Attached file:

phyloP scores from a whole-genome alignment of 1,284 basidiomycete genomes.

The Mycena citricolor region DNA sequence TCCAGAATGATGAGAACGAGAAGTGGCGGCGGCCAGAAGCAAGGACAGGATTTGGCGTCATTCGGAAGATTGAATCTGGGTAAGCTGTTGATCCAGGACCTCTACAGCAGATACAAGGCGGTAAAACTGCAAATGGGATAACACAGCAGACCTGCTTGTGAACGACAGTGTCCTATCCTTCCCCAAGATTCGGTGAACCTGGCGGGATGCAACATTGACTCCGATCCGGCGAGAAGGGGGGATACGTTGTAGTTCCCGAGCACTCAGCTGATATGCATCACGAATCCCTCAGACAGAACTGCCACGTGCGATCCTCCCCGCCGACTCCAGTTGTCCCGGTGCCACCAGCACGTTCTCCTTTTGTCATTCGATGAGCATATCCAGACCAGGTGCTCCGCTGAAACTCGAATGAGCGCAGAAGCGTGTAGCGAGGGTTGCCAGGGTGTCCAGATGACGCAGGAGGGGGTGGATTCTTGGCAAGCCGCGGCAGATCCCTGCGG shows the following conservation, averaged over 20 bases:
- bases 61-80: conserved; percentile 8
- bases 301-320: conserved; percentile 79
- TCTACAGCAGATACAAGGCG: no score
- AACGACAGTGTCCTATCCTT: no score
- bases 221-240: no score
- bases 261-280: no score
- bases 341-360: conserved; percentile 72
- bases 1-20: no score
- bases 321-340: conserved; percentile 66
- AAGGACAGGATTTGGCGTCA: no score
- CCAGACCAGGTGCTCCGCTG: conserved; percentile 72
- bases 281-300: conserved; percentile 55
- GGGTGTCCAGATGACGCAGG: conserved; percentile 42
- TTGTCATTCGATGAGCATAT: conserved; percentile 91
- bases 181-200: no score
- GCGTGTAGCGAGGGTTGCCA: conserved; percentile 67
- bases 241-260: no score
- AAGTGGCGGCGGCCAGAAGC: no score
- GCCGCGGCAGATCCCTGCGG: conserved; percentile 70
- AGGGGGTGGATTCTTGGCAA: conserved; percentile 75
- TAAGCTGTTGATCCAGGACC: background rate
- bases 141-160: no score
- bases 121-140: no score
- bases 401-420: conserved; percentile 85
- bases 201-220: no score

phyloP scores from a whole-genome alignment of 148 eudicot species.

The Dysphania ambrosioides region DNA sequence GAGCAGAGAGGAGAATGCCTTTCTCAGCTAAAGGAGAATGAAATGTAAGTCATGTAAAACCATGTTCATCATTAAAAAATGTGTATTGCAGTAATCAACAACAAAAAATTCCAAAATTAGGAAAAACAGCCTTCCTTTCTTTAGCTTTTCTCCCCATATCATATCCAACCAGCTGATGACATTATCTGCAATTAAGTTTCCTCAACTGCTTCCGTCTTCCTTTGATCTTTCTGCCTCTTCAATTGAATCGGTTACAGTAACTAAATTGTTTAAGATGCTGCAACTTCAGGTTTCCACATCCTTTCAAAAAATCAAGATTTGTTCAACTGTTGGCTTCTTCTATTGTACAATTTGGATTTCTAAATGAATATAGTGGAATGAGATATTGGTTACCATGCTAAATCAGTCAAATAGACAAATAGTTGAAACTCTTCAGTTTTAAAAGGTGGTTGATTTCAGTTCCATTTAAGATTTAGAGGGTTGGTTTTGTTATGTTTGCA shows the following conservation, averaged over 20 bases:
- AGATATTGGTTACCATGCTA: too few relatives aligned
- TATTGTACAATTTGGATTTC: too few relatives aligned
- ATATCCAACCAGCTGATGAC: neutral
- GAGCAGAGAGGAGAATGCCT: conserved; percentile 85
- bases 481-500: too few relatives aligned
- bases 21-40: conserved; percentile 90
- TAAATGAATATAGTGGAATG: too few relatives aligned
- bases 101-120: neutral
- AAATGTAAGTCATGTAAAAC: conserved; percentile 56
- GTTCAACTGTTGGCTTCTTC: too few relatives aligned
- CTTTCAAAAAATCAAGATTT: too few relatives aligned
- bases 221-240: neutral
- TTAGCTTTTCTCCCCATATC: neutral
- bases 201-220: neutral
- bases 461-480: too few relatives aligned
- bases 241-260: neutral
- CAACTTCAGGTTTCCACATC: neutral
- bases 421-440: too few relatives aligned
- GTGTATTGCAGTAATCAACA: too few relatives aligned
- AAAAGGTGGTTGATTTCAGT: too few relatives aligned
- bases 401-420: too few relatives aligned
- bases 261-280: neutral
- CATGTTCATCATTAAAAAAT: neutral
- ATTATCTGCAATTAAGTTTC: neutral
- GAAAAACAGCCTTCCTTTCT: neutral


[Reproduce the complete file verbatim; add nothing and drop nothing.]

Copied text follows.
phyloP scores from a whole-genome alignment of 1,284 basidiomycete genomes.

The Mycena citricolor region DNA sequence TCCAGAATGATGAGAACGAGAAGTGGCGGCGGCCAGAAGCAAGGACAGGATTTGGCGTCATTCGGAAGATTGAATCTGGGTAAGCTGTTGATCCAGGACCTCTACAGCAGATACAAGGCGGTAAAACTGCAAATGGGATAACACAGCAGACCTGCTTGTGAACGACAGTGTCCTATCCTTCCCCAAGATTCGGTGAACCTGGCGGGATGCAACATTGACTCCGATCCGGCGAGAAGGGGGGATACGTTGTAGTTCCCGAGCACTCAGCTGATATGCATCACGAATCCCTCAGACAGAACTGCCACGTGCGATCCTCCCCGCCGACTCCAGTTGTCCCGGTGCCACCAGCACGTTCTCCTTTTGTCATTCGATGAGCATATCCAGACCAGGTGCTCCGCTGAAACTCGAATGAGCGCAGAAGCGTGTAGCGAGGGTTGCCAGGGTGTCCAGATGACGCAGGAGGGGGTGGATTCTTGGCAAGCCGCGGCAGATCCCTGCGG shows the following conservation, averaged over 20 bases:
- bases 61-80: conserved; percentile 8
- bases 301-320: conserved; percentile 79
- TCTACAGCAGATACAAGGCG: no score
- AACGACAGTGTCCTATCCTT: no score
- bases 221-240: no score
- bases 261-280: no score
- bases 341-360: conserved; percentile 72
- bases 1-20: no score
- bases 321-340: conserved; percentile 66
- AAGGACAGGATTTGGCGTCA: no score
- CCAGACCAGGTGCTCCGCTG: conserved; percentile 72
- bases 281-300: conserved; percentile 55
- GGGTGTCCAGATGACGCAGG: conserved; percentile 42
- TTGTCATTCGATGAGCATAT: conserved; percentile 91
- bases 181-200: no score
- GCGTGTAGCGAGGGTTGCCA: conserved; percentile 67
- bases 241-260: no score
- AAGTGGCGGCGGCCAGAAGC: no score
- GCCGCGGCAGATCCCTGCGG: conserved; percentile 70
- AGGGGGTGGATTCTTGGCAA: conserved; percentile 75
- TAAGCTGTTGATCCAGGACC: background rate
- bases 141-160: no score
- bases 121-140: no score
- bases 401-420: conserved; percentile 85
- bases 201-220: no score

phyloP scores from a whole-genome alignment of 148 eudicot species.

The Dysphania ambrosioides region DNA sequence GAGCAGAGAGGAGAATGCCTTTCTCAGCTAAAGGAGAATGAAATGTAAGTCATGTAAAACCATGTTCATCATTAAAAAATGTGTATTGCAGTAATCAACAACAAAAAATTCCAAAATTAGGAAAAACAGCCTTCCTTTCTTTAGCTTTTCTCCCCATATCATATCCAACCAGCTGATGACATTATCTGCAATTAAGTTTCCTCAACTGCTTCCGTCTTCCTTTGATCTTTCTGCCTCTTCAATTGAATCGGTTACAGTAACTAAATTGTTTAAGATGCTGCAACTTCAGGTTTCCACATCCTTTCAAAAAATCAAGATTTGTTCAACTGTTGGCTTCTTCTATTGTACAATTTGGATTTCTAAATGAATATAGTGGAATGAGATATTGGTTACCATGCTAAATCAGTCAAATAGACAAATAGTTGAAACTCTTCAGTTTTAAAAGGTGGTTGATTTCAGTTCCATTTAAGATTTAGAGGGTTGGTTTTGTTATGTTTGCA shows the following conservation, averaged over 20 bases:
- AGATATTGGTTACCATGCTA: too few relatives aligned
- TATTGTACAATTTGGATTTC: too few relatives aligned
- ATATCCAACCAGCTGATGAC: neutral
- GAGCAGAGAGGAGAATGCCT: conserved; percentile 85
- bases 481-500: too few relatives aligned
- bases 21-40: conserved; percentile 90
- TAAATGAATATAGTGGAATG: too few relatives aligned
- bases 101-120: neutral
- AAATGTAAGTCATGTAAAAC: conserved; percentile 56
- GTTCAACTGTTGGCTTCTTC: too few relatives aligned
- CTTTCAAAAAATCAAGATTT: too few relatives aligned
- bases 221-240: neutral
- TTAGCTTTTCTCCCCATATC: neutral
- bases 201-220: neutral
- bases 461-480: too few relatives aligned
- bases 241-260: neutral
- CAACTTCAGGTTTCCACATC: neutral
- bases 421-440: too few relatives aligned
- GTGTATTGCAGTAATCAACA: too few relatives aligned
- AAAAGGTGGTTGATTTCAGT: too few relatives aligned
- bases 401-420: too few relatives aligned
- bases 261-280: neutral
- CATGTTCATCATTAAAAAAT: neutral
- ATTATCTGCAATTAAGTTTC: neutral
- GAAAAACAGCCTTCCTTTCT: neutral